There are currently infusion centers set up in the following cities: Austin, Beaumont, The Woodlands, Corpus Christi, Edinburg, Fort Worth, Harlingen, Houston, Laredo, Lubbock, Nacogdoches, Odessa, San Antonio, and Tyler.
Additionally, over 200 private infusion centers offer the treatment, according to a press release from the governor’s office.
Antibodies are best utilized early in the illness, Dr. Charles Lively, a doctor in private practice in Odessa who has made referrals of patients for antibody infusions, told The Texan.
He believes the antibody treatments will help reduce hospitalizations by “making a real impact on decreasing the viral load in the body and shortening the duration and severity of the illness.”
Lively likened the antibody treatment to “a sniper rifle aimed at the virus.” He believes it is a very safe and effective early treatment that patients should take advantage of if they can, whether they are vaccinated or not.
The treatment was developed by Regeneron and was granted an emergency use authorization by the Federal Drug Administration for the treatment of COVID-19.
Regeneron monoclonal antibodies are not authorized for use in hospitalized patients or those requiring oxygen therapy. The Regeneron website also warns that the treatment is contraindicated in patients with previous anaphylactic reactions.
When Governor Greg Abbott tested positive for COVID-19, he received the monoclonal antibodies as part of his treatment.
In order to receive the antibody infusion, a patient must have a positive COVID-19 test, have a provider referral, and have at least one risk factor such as obesity, hypertension, asthma, heart disease, or diabetes. Though funded by tax dollars, treatment is given at no immediate cost to the patient.
Lively was impressed by the simplicity of making a referral and the organization of the infusion center staff in Odessa.
According to TDEM, over 8,000 infusions have been administered statewide since the centers were first set up. Centers providing treatment can be located through the TDEM website.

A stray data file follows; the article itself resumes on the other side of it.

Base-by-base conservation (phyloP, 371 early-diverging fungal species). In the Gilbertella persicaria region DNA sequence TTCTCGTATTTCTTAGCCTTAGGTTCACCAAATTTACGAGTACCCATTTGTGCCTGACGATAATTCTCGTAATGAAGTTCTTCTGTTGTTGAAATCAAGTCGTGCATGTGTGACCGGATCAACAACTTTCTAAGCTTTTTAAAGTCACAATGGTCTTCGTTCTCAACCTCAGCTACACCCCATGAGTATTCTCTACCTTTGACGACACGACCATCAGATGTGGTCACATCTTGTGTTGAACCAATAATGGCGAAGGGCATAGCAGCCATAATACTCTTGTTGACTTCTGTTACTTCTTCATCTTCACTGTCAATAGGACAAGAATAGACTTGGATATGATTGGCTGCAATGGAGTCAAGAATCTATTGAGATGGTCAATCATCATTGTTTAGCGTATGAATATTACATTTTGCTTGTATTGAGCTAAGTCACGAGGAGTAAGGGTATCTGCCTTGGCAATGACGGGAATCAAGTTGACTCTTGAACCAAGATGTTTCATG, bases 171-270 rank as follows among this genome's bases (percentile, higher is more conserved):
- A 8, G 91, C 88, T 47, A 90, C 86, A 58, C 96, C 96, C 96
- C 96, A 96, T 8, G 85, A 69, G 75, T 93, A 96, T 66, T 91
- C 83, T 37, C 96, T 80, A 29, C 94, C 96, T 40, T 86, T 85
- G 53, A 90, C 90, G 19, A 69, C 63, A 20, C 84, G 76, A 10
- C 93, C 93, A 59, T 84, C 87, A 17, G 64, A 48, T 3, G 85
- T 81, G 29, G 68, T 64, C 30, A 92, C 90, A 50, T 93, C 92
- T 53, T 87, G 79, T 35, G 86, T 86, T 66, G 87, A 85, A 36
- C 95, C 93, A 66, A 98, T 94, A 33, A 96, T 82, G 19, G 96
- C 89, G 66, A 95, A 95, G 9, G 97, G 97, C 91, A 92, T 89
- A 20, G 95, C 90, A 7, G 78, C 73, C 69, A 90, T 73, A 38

While antibody infusions can reduce hospitalization by 70 percent or greater, they are not available to everyone.
Lively suggests working with a primary care physician and asking about the off-label use of ivermectin or hydroxychloroquine along with other appropriate medications.
“I can not stress early intervention enough,” Lively stated. “We are finding that there is good data to say that we should consider other medications in conjunction to reduce the inflammatory response.” Each decision must be made individually based on risks and benefits of the patient, he added.
He recommended that patients acquire the early treatment guide developed by the Association of American Physicians and Surgeons, which explains the big picture and includes an early treatment algorithm.
Dr. Peter McCullough of Dallas published an early treatment algorithm last summer in the American Journal of Medicine. His algorithm has been “updated…to include bamlanivimab, casirivimab and imdevimab, and ivermectin.” Regeneron’s monoclonal antibody treatment includes casirirvimab and imdevimab.
Lively also recommends, in light of COVID-19, that everyone “get healthy” by losing weight if needed, controlling blood sugar and blood pressure, and taking vitamins like vitamin C, D, and zinc.
DSHS recently tweeted an alert stating that the Texas Poison Control Network (TPCN) has received a 150 percent increase in calls for ivermectin exposure in July and August. TPCN received 87 calls from those taking ivermectin to treat COVID-19. “Most of the calls were about people experiencing mild symptoms, but for 52 (33%), the patient was either on the way to a health care facility or was referred to a health care facility, suggesting more severe effects,” the more detailed advisory explained.
Although the alert emphatically stated that ivermectin doesn’t work to treat COVID-19 infections, the advisory also acknowledged that it may be prescribed and recommended that people “take it exactly as prescribed.”
Many doctors, including McCullough, Lively, and the Association of American Physicians and Surgeons disagree that ivermectin is ineffective in COVID-19 treatment and include it in their treatment protocols. Ivermectin is also included in the World Health Organization’s list of essential medications.
Disclosure: Unlike almost every other media outlet, The Texan is not beholden to any special interests, does not apply for any type of state or federal funding, and relies exclusively on its readers for financial support. If you’d like to become one of the people we’re financially accountable to, click here to subscribe.
Kim Roberts is a reporter for the Texan in the DFW metroplex area where she has lived for over twenty years. She has a Juris Doctor from Baylor University Law School and a Bachelor's in government from Angelo State University. In her free time, Kim home schools her daughter and coaches high school extemporaneous speaking and apologetics. She has been happily married to her husband for 23 years, has three wonderful children, and two dogs.